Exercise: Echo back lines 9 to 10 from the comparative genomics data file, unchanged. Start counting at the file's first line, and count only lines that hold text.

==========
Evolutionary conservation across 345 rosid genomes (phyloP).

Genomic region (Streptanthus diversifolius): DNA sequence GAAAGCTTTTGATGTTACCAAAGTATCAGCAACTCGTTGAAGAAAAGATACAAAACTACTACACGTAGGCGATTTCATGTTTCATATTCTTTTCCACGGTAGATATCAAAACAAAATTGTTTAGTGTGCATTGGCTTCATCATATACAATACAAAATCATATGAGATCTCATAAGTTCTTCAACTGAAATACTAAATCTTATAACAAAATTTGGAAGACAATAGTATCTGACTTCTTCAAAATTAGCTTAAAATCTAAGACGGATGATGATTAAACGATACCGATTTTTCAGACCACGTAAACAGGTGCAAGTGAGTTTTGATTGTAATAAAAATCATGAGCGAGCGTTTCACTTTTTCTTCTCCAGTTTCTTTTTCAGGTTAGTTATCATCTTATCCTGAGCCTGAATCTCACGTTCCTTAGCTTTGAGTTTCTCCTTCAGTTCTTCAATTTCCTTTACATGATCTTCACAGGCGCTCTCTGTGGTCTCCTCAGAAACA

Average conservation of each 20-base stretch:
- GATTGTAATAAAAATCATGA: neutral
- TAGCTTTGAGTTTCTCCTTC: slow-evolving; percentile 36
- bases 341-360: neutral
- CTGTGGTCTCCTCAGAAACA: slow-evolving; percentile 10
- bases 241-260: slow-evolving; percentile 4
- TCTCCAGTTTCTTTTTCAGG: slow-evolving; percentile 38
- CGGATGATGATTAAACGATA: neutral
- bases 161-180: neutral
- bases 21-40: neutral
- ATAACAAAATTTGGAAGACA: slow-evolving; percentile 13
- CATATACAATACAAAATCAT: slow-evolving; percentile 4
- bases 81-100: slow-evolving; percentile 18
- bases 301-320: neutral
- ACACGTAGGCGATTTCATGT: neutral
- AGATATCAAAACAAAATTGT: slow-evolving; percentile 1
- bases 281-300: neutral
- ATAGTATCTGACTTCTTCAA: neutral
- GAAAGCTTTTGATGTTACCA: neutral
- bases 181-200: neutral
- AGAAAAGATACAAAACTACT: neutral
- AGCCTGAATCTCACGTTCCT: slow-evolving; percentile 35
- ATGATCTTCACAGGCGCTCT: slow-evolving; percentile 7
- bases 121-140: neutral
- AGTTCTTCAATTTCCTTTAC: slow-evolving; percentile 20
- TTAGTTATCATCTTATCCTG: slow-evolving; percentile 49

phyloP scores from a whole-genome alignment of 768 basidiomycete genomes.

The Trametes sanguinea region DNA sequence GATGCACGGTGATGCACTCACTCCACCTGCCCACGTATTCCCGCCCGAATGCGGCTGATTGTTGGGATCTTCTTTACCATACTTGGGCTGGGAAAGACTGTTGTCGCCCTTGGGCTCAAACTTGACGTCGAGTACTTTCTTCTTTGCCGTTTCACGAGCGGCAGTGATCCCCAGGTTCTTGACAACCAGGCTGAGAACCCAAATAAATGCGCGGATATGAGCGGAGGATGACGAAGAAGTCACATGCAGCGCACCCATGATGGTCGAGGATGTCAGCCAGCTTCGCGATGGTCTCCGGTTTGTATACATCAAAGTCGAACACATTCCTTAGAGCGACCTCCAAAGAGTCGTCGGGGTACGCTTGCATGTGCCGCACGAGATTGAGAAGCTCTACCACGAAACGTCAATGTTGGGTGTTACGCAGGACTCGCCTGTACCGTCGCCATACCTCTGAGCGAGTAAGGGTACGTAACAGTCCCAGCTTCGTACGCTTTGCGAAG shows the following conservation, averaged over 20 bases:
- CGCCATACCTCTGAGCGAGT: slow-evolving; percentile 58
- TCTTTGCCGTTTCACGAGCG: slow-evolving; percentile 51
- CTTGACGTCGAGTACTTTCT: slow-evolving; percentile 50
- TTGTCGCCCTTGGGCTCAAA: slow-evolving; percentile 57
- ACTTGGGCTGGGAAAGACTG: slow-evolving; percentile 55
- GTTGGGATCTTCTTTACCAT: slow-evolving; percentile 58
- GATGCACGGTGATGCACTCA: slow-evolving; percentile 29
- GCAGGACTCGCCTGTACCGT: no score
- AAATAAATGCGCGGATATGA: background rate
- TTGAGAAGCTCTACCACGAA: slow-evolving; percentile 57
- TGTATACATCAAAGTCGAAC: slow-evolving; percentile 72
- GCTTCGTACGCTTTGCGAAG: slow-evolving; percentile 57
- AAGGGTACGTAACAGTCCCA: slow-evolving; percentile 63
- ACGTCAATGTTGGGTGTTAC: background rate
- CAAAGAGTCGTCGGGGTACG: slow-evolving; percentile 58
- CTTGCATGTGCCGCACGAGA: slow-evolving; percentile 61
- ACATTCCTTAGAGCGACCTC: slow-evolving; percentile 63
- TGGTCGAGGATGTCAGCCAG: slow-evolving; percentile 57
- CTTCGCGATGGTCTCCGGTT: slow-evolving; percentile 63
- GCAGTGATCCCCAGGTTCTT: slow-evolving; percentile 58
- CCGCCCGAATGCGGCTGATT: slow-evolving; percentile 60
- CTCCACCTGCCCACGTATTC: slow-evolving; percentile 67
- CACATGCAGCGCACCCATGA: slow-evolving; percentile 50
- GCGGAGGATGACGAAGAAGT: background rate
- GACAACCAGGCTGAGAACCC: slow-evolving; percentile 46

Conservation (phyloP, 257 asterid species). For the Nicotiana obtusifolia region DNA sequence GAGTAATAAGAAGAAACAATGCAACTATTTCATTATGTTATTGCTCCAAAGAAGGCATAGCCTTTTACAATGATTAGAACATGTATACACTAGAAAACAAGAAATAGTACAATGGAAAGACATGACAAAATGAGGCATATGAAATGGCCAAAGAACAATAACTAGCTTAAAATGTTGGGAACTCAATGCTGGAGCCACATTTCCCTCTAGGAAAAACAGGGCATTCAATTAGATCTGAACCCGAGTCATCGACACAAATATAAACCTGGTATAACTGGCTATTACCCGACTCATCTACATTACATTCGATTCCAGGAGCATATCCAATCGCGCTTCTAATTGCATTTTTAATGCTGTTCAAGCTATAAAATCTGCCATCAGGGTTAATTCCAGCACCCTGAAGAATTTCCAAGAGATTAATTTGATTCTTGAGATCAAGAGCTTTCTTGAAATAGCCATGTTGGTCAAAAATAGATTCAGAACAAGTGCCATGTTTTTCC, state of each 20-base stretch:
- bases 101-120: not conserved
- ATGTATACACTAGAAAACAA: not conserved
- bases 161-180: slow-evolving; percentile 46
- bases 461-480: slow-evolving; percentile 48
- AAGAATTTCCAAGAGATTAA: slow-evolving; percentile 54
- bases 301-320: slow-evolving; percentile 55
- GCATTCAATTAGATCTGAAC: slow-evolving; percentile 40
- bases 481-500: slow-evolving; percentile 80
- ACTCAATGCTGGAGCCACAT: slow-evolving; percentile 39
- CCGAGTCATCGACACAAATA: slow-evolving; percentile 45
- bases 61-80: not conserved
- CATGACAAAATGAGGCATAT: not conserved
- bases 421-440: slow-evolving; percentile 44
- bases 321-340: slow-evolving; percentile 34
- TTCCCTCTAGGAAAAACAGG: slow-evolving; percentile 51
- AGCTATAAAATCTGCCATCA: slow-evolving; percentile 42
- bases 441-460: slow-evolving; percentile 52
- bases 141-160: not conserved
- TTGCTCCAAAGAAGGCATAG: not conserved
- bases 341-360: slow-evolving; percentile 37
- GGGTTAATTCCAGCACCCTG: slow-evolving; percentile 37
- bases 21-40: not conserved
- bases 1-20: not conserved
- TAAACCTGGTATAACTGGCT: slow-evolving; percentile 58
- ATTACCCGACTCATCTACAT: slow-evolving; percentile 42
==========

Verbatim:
- TCTCCAGTTTCTTTTTCAGG: slow-evolving; percentile 38
- CGGATGATGATTAAACGATA: neutral